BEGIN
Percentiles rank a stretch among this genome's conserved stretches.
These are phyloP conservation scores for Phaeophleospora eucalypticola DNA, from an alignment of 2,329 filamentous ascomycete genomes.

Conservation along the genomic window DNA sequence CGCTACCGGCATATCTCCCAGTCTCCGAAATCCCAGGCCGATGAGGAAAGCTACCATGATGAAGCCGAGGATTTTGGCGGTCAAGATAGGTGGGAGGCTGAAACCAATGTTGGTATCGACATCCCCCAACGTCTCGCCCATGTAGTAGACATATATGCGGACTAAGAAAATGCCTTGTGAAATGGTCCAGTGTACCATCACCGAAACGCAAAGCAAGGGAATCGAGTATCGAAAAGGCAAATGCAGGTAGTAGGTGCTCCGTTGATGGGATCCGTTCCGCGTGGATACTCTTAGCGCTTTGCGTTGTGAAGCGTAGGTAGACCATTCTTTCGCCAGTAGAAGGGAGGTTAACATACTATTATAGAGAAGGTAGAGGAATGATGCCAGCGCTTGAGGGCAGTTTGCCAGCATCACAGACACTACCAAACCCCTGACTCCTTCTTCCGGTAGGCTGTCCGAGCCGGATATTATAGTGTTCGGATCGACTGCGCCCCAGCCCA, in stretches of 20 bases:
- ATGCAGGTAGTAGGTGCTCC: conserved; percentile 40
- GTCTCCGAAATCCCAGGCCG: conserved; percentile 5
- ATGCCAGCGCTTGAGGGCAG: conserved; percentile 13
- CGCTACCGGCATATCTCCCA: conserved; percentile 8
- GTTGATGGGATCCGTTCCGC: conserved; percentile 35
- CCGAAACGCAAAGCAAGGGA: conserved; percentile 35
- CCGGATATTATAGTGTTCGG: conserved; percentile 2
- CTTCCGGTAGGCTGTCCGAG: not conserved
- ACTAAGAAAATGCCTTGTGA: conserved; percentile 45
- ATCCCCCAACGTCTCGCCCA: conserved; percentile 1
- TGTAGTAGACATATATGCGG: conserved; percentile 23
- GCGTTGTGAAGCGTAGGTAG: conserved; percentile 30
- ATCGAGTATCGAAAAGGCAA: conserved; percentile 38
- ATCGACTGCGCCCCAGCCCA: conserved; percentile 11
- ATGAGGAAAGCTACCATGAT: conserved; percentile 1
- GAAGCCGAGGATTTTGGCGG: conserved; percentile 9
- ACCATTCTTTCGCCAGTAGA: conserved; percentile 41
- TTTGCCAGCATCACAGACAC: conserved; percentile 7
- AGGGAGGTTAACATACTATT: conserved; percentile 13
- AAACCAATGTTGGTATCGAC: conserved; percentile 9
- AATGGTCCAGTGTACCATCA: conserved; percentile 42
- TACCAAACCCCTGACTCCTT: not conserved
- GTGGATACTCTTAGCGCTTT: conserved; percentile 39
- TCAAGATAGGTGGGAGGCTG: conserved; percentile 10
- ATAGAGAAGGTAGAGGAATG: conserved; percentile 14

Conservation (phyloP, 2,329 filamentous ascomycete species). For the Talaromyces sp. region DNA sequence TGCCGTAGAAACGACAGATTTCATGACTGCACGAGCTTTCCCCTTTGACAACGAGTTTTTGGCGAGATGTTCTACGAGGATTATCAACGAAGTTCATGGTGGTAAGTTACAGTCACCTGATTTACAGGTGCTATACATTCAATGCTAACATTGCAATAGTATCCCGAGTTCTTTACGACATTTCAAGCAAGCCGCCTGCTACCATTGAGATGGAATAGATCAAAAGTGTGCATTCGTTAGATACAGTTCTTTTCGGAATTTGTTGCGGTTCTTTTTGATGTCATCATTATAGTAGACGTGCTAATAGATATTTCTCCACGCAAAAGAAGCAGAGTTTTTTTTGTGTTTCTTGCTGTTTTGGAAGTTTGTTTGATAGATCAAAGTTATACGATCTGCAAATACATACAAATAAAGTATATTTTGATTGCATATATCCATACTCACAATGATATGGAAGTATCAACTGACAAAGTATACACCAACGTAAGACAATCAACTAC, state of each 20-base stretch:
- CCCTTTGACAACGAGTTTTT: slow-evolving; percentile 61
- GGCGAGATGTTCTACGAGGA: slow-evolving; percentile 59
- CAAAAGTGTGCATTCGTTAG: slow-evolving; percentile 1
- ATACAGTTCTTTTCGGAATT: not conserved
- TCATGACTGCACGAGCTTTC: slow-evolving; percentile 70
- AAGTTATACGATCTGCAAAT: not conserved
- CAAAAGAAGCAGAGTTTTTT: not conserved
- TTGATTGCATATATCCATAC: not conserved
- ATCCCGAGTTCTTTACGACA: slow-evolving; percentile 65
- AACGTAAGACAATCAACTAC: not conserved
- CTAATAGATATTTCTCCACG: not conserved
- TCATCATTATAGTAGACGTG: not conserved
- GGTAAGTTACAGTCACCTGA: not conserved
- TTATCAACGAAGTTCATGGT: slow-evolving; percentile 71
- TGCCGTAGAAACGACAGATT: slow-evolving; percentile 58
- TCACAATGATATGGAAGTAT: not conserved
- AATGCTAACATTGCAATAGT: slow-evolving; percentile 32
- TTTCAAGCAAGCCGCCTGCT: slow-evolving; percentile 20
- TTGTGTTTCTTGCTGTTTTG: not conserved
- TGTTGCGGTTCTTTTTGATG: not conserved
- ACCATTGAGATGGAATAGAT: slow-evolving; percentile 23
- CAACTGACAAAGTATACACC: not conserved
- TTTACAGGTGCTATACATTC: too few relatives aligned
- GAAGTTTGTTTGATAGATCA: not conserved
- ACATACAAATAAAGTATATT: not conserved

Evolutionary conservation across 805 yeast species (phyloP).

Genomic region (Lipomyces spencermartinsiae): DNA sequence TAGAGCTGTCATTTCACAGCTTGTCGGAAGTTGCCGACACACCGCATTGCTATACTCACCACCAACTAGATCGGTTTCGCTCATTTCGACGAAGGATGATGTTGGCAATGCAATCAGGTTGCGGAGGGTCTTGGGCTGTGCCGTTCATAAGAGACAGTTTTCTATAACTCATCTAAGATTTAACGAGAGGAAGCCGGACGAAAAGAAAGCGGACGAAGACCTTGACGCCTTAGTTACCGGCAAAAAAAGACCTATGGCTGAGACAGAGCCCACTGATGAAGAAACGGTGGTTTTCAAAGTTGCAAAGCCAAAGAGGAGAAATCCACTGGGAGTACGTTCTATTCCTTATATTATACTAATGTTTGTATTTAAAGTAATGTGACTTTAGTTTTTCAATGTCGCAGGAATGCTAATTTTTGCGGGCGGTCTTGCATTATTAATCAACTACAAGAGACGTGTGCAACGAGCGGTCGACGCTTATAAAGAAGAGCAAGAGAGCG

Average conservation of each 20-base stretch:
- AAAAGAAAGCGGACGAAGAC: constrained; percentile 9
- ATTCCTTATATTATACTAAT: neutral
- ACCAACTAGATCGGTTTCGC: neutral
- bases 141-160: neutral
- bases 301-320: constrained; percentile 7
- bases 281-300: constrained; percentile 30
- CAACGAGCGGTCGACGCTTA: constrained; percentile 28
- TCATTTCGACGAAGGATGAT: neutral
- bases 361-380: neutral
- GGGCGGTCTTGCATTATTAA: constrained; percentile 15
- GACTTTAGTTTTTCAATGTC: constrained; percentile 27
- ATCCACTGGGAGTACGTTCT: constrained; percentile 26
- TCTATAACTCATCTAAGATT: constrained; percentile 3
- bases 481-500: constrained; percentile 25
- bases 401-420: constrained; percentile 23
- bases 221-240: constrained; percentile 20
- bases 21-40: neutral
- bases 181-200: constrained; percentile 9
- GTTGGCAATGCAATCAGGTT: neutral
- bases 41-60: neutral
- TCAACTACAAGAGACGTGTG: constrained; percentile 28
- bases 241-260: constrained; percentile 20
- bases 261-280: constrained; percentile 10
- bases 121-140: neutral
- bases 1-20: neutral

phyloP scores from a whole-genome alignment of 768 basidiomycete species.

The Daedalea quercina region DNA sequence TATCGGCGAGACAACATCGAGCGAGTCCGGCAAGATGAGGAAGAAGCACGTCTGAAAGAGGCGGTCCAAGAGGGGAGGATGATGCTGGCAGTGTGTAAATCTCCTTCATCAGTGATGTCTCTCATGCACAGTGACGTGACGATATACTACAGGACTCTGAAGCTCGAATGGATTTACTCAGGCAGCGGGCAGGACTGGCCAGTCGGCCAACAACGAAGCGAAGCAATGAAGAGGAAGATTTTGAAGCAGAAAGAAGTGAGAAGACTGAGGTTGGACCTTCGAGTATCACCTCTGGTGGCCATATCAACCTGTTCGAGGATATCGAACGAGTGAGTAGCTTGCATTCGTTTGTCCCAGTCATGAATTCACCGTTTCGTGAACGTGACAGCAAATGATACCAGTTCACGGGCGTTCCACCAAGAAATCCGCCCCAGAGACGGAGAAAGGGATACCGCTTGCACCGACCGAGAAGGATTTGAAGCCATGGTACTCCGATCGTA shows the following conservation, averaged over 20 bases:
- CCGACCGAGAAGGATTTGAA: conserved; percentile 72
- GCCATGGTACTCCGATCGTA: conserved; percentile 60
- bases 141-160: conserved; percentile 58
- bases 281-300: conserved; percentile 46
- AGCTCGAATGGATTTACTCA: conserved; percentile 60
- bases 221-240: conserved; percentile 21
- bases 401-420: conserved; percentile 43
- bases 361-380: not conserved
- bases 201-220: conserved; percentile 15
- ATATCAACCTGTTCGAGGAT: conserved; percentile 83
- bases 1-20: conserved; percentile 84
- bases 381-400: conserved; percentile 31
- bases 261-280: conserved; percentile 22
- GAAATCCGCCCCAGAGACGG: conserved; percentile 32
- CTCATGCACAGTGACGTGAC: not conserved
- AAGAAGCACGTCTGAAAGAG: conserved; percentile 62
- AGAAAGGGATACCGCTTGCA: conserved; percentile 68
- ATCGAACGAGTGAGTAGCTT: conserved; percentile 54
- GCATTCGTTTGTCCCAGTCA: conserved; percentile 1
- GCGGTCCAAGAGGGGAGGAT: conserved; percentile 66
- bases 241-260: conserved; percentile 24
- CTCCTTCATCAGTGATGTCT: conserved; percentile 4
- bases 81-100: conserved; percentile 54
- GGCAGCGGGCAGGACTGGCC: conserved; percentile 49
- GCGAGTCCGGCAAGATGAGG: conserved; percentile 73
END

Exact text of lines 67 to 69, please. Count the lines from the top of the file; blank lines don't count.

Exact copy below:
- GGGCGGTCTTGCATTATTAA: constrained; percentile 15
- GACTTTAGTTTTTCAATGTC: constrained; percentile 27
- ATCCACTGGGAGTACGTTCT: constrained; percentile 26